By following these steps, you will manually remove the pki-tomcat instance and its associated directories. Make sure to proceed with caution and only perform these steps if necessary.

How to Configure RADIUS Authentication with FreeIPA and ADTrust

RADIUS authentication is a widely used method for providing secure network access. By integrating FreeIPA with ADTrust or Samba, you can set up RADIUS authentication for your network. This guide provides step-by-step instructions on how to configure RADIUS authentication with FreeIPA and ADTrust on various platforms.


  1. Install the ipa-adtrust or Samba package:

    • CentOS/RHEL:
      yum install -y ipa-adtrust
    • Ubuntu/Debian:
      apt-get install -y samba
  2. Run the installation command:

    • CentOS/RHEL:
    • Ubuntu/Debian:
      samba-tool domain join <domain> DC -U <admin_user>

    Follow the prompts to complete the installation and provide the necessary information.

  3. Verify the status of the installed services:

    • CentOS/RHEL:
      ipactl status
    • Ubuntu/Debian:
      systemctl status samba

    Ensure that the required services, such as Directory Service, krb5kdc, named, httpd, pki-tomcatd, smb, and winbind, are running.

  4. Restart FreeIPA or Samba:

    • CentOS/RHEL:
      ipactl restart
    • Ubuntu/Debian:
      systemctl restart samba

RADIUS Service Configuration

  1. Add the RADIUS service on the FreeIPA or Samba server:

    ipa service-add 'radius/'
    ipa service-add-host radius/

    These commands add the RADIUS service and generate a keytab file for authentication.

  2. Create a role and assign permissions for ipaNTHash:

    ipa privilege-add 'Radius services' --desc='Privileges needed to allow radiusd servers to operate'
    ipa privilege-add-permission 'Radius services' --permissions='ipaNTHash service read'
    ipa role-add 'Radius server' --desc="Radius server role"
    ipa role-add-privilege --privileges="Radius services" 'Radius server'

    These commands set up the necessary role and permissions for RADIUS authentication.

  3. Add the RADIUS server as a member of the “Radius server” role:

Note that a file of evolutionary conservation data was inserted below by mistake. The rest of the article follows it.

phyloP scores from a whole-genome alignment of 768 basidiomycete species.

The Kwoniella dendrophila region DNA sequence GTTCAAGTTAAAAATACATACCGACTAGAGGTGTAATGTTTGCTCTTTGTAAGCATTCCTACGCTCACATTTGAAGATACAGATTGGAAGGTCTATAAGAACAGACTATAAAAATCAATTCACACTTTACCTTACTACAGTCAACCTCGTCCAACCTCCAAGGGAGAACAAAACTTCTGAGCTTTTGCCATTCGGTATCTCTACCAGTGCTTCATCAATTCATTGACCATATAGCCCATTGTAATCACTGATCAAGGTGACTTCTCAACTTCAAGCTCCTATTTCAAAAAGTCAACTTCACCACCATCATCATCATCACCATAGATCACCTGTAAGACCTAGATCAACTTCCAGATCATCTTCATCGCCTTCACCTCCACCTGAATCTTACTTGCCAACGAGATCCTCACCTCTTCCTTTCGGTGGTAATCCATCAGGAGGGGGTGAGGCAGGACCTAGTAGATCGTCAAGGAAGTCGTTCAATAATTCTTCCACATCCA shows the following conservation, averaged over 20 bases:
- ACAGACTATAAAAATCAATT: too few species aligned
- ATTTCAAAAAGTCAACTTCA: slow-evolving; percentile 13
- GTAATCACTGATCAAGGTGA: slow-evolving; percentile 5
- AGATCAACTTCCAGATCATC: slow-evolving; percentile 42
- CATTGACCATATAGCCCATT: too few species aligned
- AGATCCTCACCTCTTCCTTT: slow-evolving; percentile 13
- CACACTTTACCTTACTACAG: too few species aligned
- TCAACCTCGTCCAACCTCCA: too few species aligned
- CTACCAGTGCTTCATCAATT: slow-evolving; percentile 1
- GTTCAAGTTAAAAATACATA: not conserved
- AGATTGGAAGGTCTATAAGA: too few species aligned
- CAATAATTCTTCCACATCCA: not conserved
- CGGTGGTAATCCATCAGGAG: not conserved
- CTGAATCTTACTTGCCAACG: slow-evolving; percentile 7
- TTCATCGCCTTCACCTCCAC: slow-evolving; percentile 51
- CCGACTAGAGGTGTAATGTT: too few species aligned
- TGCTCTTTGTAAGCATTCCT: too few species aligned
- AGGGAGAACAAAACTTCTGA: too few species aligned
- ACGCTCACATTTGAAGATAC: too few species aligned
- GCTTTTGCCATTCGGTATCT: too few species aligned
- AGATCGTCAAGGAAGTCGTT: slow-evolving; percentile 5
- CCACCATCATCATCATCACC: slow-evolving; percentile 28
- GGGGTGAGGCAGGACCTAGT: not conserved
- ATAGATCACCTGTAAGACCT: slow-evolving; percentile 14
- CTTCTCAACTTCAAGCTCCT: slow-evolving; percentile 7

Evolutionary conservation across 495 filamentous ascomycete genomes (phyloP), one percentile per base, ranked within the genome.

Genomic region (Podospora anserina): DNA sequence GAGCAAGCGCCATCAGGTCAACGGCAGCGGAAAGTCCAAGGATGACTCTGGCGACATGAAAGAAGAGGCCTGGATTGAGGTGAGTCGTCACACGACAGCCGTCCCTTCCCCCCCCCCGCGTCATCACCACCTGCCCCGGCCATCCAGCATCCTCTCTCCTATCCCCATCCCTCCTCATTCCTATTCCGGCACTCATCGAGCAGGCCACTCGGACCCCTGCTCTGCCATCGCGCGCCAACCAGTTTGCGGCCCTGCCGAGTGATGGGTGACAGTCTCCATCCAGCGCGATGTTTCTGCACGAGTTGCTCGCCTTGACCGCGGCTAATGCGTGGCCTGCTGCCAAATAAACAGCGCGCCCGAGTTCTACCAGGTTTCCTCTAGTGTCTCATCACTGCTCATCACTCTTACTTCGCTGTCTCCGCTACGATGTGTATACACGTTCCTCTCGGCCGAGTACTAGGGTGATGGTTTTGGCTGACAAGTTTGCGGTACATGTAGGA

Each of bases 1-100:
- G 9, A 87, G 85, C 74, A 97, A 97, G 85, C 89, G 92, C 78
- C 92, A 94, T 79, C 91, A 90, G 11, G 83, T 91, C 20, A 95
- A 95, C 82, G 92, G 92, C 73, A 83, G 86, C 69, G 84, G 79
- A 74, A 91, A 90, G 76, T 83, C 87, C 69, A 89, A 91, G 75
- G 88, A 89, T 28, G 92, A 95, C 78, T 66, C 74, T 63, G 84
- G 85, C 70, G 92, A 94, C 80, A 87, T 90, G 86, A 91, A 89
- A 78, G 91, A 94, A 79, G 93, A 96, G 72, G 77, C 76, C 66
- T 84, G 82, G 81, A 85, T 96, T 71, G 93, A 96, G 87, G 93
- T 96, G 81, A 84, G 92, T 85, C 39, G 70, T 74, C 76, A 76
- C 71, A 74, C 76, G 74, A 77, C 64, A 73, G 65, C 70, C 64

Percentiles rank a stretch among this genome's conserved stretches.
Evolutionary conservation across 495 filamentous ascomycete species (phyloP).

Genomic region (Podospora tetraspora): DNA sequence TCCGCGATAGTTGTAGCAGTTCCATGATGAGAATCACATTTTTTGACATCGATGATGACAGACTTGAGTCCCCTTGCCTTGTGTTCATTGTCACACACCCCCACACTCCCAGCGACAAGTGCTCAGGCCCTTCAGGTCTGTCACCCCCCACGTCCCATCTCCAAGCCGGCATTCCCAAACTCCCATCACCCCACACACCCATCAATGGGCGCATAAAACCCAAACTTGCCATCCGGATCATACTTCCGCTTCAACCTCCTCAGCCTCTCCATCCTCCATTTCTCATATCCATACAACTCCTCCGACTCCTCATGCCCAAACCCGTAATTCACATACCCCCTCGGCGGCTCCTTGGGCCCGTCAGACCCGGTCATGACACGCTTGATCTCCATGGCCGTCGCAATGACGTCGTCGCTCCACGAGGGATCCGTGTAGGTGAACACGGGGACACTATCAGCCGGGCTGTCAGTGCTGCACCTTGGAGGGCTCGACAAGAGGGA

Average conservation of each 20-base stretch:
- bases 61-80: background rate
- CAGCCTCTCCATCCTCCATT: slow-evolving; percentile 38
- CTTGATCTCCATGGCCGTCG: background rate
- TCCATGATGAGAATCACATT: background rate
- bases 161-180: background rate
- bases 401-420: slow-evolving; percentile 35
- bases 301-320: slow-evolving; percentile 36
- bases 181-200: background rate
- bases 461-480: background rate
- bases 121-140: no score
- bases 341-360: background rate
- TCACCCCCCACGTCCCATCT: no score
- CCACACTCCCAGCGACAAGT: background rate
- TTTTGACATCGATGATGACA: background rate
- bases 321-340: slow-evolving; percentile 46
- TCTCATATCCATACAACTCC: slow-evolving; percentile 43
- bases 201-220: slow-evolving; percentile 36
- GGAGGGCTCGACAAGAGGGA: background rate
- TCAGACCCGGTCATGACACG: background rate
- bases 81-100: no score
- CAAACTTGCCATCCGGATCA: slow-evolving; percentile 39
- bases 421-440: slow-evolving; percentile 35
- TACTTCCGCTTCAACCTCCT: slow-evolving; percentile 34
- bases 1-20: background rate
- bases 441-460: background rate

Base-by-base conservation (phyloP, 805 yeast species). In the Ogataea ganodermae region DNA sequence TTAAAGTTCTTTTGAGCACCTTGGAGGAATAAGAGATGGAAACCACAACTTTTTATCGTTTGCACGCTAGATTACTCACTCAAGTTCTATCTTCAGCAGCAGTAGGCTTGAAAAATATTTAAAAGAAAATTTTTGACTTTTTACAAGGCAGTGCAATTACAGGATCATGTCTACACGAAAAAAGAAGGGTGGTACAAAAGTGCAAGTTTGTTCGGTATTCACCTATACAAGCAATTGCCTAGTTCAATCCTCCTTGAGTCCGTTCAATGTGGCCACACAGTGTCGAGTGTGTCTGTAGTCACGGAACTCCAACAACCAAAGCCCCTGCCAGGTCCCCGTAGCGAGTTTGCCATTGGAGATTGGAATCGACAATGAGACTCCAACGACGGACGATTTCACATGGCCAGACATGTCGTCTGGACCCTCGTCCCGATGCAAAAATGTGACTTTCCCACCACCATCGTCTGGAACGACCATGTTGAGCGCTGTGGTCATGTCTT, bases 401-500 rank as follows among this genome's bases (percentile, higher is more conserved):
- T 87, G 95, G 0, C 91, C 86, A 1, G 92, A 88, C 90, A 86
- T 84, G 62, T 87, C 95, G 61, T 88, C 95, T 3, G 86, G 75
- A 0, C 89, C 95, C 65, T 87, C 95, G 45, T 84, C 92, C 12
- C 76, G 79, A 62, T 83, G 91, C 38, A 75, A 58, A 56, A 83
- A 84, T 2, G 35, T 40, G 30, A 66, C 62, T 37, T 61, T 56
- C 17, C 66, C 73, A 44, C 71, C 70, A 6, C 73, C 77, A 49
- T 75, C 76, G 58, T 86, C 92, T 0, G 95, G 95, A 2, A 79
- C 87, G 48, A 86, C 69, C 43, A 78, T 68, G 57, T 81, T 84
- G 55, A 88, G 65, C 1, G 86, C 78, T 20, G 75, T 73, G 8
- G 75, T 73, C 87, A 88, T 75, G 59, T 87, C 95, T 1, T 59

ipa role-add-member 'Radius server'

System Account Configuration

  1. Create a system account and assign permissions:

    ldapmodify -x -D 'cn=Directory Manager' -W

    Enter the password for the Directory Manager and execute the following LDAP modification:

   dn: cn=sysaccounts,cn=etc,dc=vmbs,dc=uk
   changetype: modify
   add: memberUid
   memberUid: krbprincipalname=radius/,cn=services,cn=accounts,dc=ldap,dc=vmbs,dc=uk
  1. Add the service account to the adtrust agents or trusted domain:
   dn: cn=adtrust agents,cn=sysaccounts,cn=etc,dc=ldap,dc=vmbs,dc=uk

   add: memberUid
   memberUid: krbprincipalname=radius/,cn=services,cn=accounts,dc=ldap,dc=vmbs,dc=uk

Service Account Configuration

  1. Create a password for the service account:
    dn: krbprincipalname=radius/,cn=services,cn=accounts,dc=ldap,dc=vmbs,dc=uk
    changetype: modify
    add: objectClass
    objectClass: simpleSecurityObject
    add: userPassword
    userPassword: <enter a password of your choice>
  1. Add the service account to the “Radius server” role:
    dn: cn=Radius server,cn=roles,cn=accounts,dc=ldap,dc=vmbs,uk
    memberOf: cn=Radius services,cn=privileges,cn=pbac,dc=ldap,dc=vmbs,dc=uk
    memberOf: cn=ipaNTHash service read,cn=permissions,cn=pbac,dc=ldap,dc=vmbs,dc=uk
    description: Radius server role
    cn: Radius server
    objectClass: groupofnames
    objectClass: nestedgroup
    objectClass: top
    member: krbprincipalname=radius/,cn=services,cn=accounts,dc=ldap,dc=vmbs,dc=uk

These steps guide you through the configuration of RADIUS authentication with FreeIPA and ADTrust/Samba. Make sure to adjust the commands and configuration details according to your specific platform and environment.